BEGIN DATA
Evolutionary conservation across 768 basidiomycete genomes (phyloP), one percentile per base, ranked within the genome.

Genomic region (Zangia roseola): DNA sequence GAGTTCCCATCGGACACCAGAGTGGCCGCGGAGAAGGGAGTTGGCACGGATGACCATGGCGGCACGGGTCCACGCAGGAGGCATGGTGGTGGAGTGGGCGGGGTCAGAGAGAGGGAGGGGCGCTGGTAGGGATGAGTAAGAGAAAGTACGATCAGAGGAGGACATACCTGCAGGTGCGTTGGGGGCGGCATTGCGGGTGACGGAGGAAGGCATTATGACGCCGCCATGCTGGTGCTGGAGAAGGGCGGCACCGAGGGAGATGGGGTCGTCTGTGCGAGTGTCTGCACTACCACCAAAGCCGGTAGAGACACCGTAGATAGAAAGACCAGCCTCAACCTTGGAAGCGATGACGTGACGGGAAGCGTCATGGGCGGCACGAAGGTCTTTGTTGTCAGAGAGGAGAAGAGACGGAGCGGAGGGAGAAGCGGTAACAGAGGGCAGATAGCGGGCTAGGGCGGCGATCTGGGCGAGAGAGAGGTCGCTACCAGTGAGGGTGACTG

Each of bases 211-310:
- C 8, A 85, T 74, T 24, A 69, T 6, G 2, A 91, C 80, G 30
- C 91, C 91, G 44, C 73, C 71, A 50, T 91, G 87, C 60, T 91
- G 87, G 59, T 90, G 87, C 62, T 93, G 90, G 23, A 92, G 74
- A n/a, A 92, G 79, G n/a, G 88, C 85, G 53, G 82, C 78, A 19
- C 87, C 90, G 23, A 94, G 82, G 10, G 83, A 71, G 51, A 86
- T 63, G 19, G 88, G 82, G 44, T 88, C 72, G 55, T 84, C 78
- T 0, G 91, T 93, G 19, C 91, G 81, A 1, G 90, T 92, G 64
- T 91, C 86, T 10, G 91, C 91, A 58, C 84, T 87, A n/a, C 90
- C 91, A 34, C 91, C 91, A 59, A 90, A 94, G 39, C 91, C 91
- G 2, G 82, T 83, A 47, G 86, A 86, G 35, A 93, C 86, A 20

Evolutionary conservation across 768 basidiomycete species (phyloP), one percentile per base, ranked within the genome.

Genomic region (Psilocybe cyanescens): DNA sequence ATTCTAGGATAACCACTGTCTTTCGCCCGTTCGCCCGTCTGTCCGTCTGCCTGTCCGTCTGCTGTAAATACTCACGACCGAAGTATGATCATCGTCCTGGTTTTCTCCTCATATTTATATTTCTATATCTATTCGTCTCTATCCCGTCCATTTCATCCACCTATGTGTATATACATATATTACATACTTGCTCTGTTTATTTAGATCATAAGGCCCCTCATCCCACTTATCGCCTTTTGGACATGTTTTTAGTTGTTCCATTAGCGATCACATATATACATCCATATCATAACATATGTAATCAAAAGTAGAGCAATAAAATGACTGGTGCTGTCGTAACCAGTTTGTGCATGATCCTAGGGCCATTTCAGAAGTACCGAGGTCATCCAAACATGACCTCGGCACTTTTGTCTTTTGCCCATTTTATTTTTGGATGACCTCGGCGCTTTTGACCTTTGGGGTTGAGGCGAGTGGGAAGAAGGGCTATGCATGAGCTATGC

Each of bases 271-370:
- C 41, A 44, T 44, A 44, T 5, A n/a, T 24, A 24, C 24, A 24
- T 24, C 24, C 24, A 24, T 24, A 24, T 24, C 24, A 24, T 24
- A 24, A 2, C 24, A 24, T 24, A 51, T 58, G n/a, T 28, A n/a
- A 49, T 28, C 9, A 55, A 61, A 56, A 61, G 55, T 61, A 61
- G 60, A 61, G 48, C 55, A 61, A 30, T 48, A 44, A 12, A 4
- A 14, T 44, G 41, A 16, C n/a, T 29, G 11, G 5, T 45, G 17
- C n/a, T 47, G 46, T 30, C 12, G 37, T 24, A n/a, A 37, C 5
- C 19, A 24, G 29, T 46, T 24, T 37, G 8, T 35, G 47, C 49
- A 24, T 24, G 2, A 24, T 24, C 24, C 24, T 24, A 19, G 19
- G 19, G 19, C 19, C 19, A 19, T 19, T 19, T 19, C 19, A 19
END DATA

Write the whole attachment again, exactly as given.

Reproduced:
Evolutionary conservation across 768 basidiomycete genomes (phyloP), one percentile per base, ranked within the genome.

Genomic region (Zangia roseola): DNA sequence GAGTTCCCATCGGACACCAGAGTGGCCGCGGAGAAGGGAGTTGGCACGGATGACCATGGCGGCACGGGTCCACGCAGGAGGCATGGTGGTGGAGTGGGCGGGGTCAGAGAGAGGGAGGGGCGCTGGTAGGGATGAGTAAGAGAAAGTACGATCAGAGGAGGACATACCTGCAGGTGCGTTGGGGGCGGCATTGCGGGTGACGGAGGAAGGCATTATGACGCCGCCATGCTGGTGCTGGAGAAGGGCGGCACCGAGGGAGATGGGGTCGTCTGTGCGAGTGTCTGCACTACCACCAAAGCCGGTAGAGACACCGTAGATAGAAAGACCAGCCTCAACCTTGGAAGCGATGACGTGACGGGAAGCGTCATGGGCGGCACGAAGGTCTTTGTTGTCAGAGAGGAGAAGAGACGGAGCGGAGGGAGAAGCGGTAACAGAGGGCAGATAGCGGGCTAGGGCGGCGATCTGGGCGAGAGAGAGGTCGCTACCAGTGAGGGTGACTG

Each of bases 211-310:
- C 8, A 85, T 74, T 24, A 69, T 6, G 2, A 91, C 80, G 30
- C 91, C 91, G 44, C 73, C 71, A 50, T 91, G 87, C 60, T 91
- G 87, G 59, T 90, G 87, C 62, T 93, G 90, G 23, A 92, G 74
- A n/a, A 92, G 79, G n/a, G 88, C 85, G 53, G 82, C 78, A 19
- C 87, C 90, G 23, A 94, G 82, G 10, G 83, A 71, G 51, A 86
- T 63, G 19, G 88, G 82, G 44, T 88, C 72, G 55, T 84, C 78
- T 0, G 91, T 93, G 19, C 91, G 81, A 1, G 90, T 92, G 64
- T 91, C 86, T 10, G 91, C 91, A 58, C 84, T 87, A n/a, C 90
- C 91, A 34, C 91, C 91, A 59, A 90, A 94, G 39, C 91, C 91
- G 2, G 82, T 83, A 47, G 86, A 86, G 35, A 93, C 86, A 20

Evolutionary conservation across 768 basidiomycete species (phyloP), one percentile per base, ranked within the genome.

Genomic region (Psilocybe cyanescens): DNA sequence ATTCTAGGATAACCACTGTCTTTCGCCCGTTCGCCCGTCTGTCCGTCTGCCTGTCCGTCTGCTGTAAATACTCACGACCGAAGTATGATCATCGTCCTGGTTTTCTCCTCATATTTATATTTCTATATCTATTCGTCTCTATCCCGTCCATTTCATCCACCTATGTGTATATACATATATTACATACTTGCTCTGTTTATTTAGATCATAAGGCCCCTCATCCCACTTATCGCCTTTTGGACATGTTTTTAGTTGTTCCATTAGCGATCACATATATACATCCATATCATAACATATGTAATCAAAAGTAGAGCAATAAAATGACTGGTGCTGTCGTAACCAGTTTGTGCATGATCCTAGGGCCATTTCAGAAGTACCGAGGTCATCCAAACATGACCTCGGCACTTTTGTCTTTTGCCCATTTTATTTTTGGATGACCTCGGCGCTTTTGACCTTTGGGGTTGAGGCGAGTGGGAAGAAGGGCTATGCATGAGCTATGC

Each of bases 271-370:
- C 41, A 44, T 44, A 44, T 5, A n/a, T 24, A 24, C 24, A 24
- T 24, C 24, C 24, A 24, T 24, A 24, T 24, C 24, A 24, T 24
- A 24, A 2, C 24, A 24, T 24, A 51, T 58, G n/a, T 28, A n/a
- A 49, T 28, C 9, A 55, A 61, A 56, A 61, G 55, T 61, A 61
- G 60, A 61, G 48, C 55, A 61, A 30, T 48, A 44, A 12, A 4
- A 14, T 44, G 41, A 16, C n/a, T 29, G 11, G 5, T 45, G 17
- C n/a, T 47, G 46, T 30, C 12, G 37, T 24, A n/a, A 37, C 5
- C 19, A 24, G 29, T 46, T 24, T 37, G 8, T 35, G 47, C 49
- A 24, T 24, G 2, A 24, T 24, C 24, C 24, T 24, A 19, G 19
- G 19, G 19, C 19, C 19, A 19, T 19, T 19, T 19, C 19, A 19